Three Mahama appointees jailed for causing $4m financial loss at NCA

William Tetteh Tevie

Three former appointees of the erstwhile John Mahama administration have been sentenced to a cumulative 16 years in prison for various offences. The three, Eugene Baffoe-Bonnie, former Board Chairman of the National Communication Authority (NCA), William Tetteh Tevie, former Director-General of the NCA, and Alhaji Salifu Mimina Osman, a former Deputy National Security Coordinator and a businessman, were sentenced yesterday by an Accra Commercial High Court presided over by Justice Eric Kyei Baffour. Mr Baffoe-Bonnie was sentenced to six years in prison with the other two sentenced to five years each.

Eugene Baffoe-Bonnie, former Board Chairman

They were found guilty on the charges of conspiracy to willfully causing financial loss to the state, contravention of the Public Procurement Act and intentionally misapplying public property.

Two others who charged with the three, Derrick Oppong, a businessman, and Nana Owusu Ensaw were acquitted and discharged.

All five accused persons had been on trial in the case of “The Republic versus Eugene Baffoe-Bonnie and four others” since December 2017 when the case was first filed by the state at the High Court.


The state, in all, called six prosecution witnesses. They are the Director of Legal Administration, Abena Awarkoa Asafo Adjei; Dr Isaac Yaw Ani, Deputy Director General in charge of Management and Operations; and Henry Kanor, Deputy Director General in charge of Technical Operations, all at the NCA.

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Others are Colonel Michael Kwadwo Poku, Director of Operations, National Security; Deputy National Security Coordinator, Duncan Opare; and Detective Chief Inspector Michael Nkrumah, an investigator of the case.

When they took turns to open their defence, all the accused persons testified on their own and none called any defence witnesses in support of their cases.


The presiding judge, in his judgement, indicated that the state had established a strong case of causing financial loss to the state against the accused persons. The accused persons, the court said, were in a conspiratorial drill to cause financial loss to the state. The first accused, who essentially was the architect of the entire deal, used his public office for private benefit to the tune of $200,000.00. The court found Mr Baffoe-Bonnie guilty on eight counts. Mr Tetteh Tevie was found guilty on five counts, while Dr Owusu Ensaw was not mentioned at all in the judgement because he had already been acquitted and discharged by the Court of Appeal on the March 25 2020.

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Alhaji Salifu Mimina Osman was found guilty on five counts while Derek Oppong was also acquitted and discharged forthwith.

Counsel for the accused persons, Godwin Tamakloe, pleaded for non-custodial sentence for reasons including ill health, of especially Matthew Tetteh Tevie, but was rejected.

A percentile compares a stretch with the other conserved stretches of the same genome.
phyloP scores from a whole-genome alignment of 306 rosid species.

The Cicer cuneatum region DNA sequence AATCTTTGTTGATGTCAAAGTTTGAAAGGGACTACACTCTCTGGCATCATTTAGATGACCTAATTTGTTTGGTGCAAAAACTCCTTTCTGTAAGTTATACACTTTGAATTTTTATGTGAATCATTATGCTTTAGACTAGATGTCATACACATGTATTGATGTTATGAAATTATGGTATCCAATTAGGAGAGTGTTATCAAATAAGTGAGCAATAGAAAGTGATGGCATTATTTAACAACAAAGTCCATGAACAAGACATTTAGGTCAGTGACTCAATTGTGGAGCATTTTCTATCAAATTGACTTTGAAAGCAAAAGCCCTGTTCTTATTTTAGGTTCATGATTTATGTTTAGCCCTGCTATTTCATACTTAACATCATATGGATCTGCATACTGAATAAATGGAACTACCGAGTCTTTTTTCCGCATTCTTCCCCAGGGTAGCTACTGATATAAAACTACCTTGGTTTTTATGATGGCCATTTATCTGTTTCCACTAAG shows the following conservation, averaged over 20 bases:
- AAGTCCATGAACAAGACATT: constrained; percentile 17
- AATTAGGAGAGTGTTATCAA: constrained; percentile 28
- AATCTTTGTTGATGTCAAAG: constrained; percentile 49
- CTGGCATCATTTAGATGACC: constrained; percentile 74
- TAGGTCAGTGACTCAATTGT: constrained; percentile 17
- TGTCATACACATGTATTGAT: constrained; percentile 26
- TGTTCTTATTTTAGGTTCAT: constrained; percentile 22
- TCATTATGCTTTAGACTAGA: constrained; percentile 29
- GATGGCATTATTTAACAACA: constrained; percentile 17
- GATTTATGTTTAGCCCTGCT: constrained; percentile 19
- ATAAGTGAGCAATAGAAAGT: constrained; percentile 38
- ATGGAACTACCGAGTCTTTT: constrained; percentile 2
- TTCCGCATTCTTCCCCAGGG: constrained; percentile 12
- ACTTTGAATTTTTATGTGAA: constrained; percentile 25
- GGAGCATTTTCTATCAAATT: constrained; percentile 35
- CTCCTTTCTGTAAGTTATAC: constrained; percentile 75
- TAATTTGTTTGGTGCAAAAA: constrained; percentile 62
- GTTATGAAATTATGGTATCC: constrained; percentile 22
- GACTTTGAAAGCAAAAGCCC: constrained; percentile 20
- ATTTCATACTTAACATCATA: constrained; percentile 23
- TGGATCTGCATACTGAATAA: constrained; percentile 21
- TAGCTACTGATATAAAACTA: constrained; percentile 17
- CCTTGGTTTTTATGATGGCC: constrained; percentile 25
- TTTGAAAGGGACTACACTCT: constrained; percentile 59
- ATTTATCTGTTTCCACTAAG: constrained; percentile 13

Some leaders of the opposition National Democratic Congress (NDC), including the party’s flagbearer, former President John Dramani Mahama, and National Communications Officer, Sammy Gyamfi, had challenged the Akufo-Addo government to ‘jail’ former appointees if they had been corrupt while in office. The five NCA accused persons were part of over 21 appointees of the former administration who are facing various charges in different court.

Dumelovo guilty of contempt

In a related development, the Auditor-General, Daniel Yaw Domelevo, was yesterday found guilty of contempt for failing to respond to a suit filed by the Senior Minister, Yaw Osafo Maafo, challenging a $1m surcharge brought against him.

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The court said the reason given by Mr Domelevo for his inability to respond was “untenable and an afterthought.” Mr Domelevo had said he was busy finishing up an audit report for Parliament, hence his failure to respond to the suit.

The presiding judge, Justice Botwe, in her ruling, said due to the important role the Auditor-General plays, she would opt to caution and discharge him rather than sentence him.

The Senior Minister and four other officials from the Ministry of Finance had sued Mr Domelevo to clear their names in relation to what was said to be breaches of the Public Procurement Act (PPA) that resulted in their payment of US$1 million to a private UK firm, Kroll and Associates.

Mr Osafo-Maafo had said he was resorting to the courts because “the evidence available shows clearly that the Auditor-General erred in law and professional procedures in the exercise of his powers regarding his audit on payments to Kroll and Associates Limited.”



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